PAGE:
East African Soul Train (E.A.S.T) is an annual traveling residency that brings together artists while traveling the historic Kenya-Uganda railway tracks.
Last month, I boarded a train with a group of eclectic individuals from all over East Africa.
We were on a unique project to encourage artists to explore identity, time and space through their art and collaborations. The East African Soul Train (E.A.S.T) is an annual traveling residency that brings together artists and passengers on a journey of self discovery while traveling on the historic Kenya-Uganda railway tracks.
In this second edition of the project, a class of forty creatives including visual artists, singers, dancers, painters, music producers, writers and fashion designers were selected to attend the five day residency. E.A.S.T.'s artistic director this year was Ghanaian songwriter Jojo Abot, who's also a curator of AFRI-NA-LADI, a multimedia residency program with up-and-coming artists from Nairobi.
The train rumbled out of the Nairobi Railway Station on a Friday in February on its way to the coastal city of Mombasa with 99 artists and passengers who had jumped on-board for the journey. Soon after our departure, Kenyan beat boxer and poet Checkmate Mido engaged me in a conversation elaborating how he came up with the theme for this year’s residency, which was “Kovu Safarini” or “Scars along the way.”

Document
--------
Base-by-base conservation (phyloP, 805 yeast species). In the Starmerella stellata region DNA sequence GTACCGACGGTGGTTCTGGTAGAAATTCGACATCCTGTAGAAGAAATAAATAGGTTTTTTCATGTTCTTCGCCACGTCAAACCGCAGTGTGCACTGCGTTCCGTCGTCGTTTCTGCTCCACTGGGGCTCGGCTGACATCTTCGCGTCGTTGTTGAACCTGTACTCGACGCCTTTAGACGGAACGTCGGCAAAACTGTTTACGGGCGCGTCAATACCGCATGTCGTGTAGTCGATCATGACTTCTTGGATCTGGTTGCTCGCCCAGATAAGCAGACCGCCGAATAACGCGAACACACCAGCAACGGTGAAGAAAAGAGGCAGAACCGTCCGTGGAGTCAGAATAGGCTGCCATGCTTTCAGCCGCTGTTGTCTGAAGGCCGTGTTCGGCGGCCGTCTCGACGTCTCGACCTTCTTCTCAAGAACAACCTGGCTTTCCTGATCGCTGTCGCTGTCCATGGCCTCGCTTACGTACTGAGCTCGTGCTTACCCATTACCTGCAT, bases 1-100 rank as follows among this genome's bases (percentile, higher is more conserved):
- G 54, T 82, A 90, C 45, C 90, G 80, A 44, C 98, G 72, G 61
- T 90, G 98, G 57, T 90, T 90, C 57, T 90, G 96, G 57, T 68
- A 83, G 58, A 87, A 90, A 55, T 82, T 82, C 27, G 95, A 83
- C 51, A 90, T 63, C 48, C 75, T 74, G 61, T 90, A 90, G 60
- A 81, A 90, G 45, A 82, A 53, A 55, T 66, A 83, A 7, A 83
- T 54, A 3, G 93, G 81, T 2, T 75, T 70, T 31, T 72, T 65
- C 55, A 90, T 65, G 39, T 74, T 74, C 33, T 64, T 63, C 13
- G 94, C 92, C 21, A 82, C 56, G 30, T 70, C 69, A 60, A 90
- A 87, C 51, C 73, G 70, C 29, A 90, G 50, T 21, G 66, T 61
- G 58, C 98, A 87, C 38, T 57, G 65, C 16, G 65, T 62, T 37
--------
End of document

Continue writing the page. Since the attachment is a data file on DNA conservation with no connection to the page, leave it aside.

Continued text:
In the middle of our conversation, the adjacent cabin burst into life with a live drum-set and cypher and before I knew it Checkmate had left me to join the fun. The engines roared as they powered this incredible vehicle and all that was left, was the long journey ahead.
Despite having interacted briefly in the E.A.S.T boot camp the previous day, more socializing occurred on the train. “Dancers normally hang out with dancers, visual artists with visual artists and the like, but this brings us all together,” Jackie Manyaapelo, my South African cabin-mate told me. The residency was opening up room for interdisciplinary collaborations which normally don’t occur so readily between artists.
The ride on the train track, dubbed the Lunatic Express, was rather wobbly, noisy and confining for those with mild claustrophobia. Regardless of that, it was full of activity and enthusiasm at all times. There was constant movement up and down the carriages as we peeped into different cabins trying not to miss out on any of action.
When you put highly-talented people around each other you shouldn’t really be surprised when delightful things happen. A beat making session with Blinky Bill (Just A Band) was underway in the dining carriage, artist Michel Ong’aro and his band broke into song in their cabin and the film crew was sprawling in every direction trying to capture as much as possible.
Interestingly enough, some of the passengers on the train weren’t creatives but had taken advantage of the passenger ticket available to also participate in the one of a kind event. A Tunisian born passenger, Ahmed, told me he found out about the East African Soul Train online, thought it was a cool idea and therefore booked his flight to Kenya.
Another couple, Tine and Henning from Germany, used the train as a means to kick off their vacation, and told me of their plans to explore Kenya and subsequently attend the Sauti Za Busara festival in Zanzibar.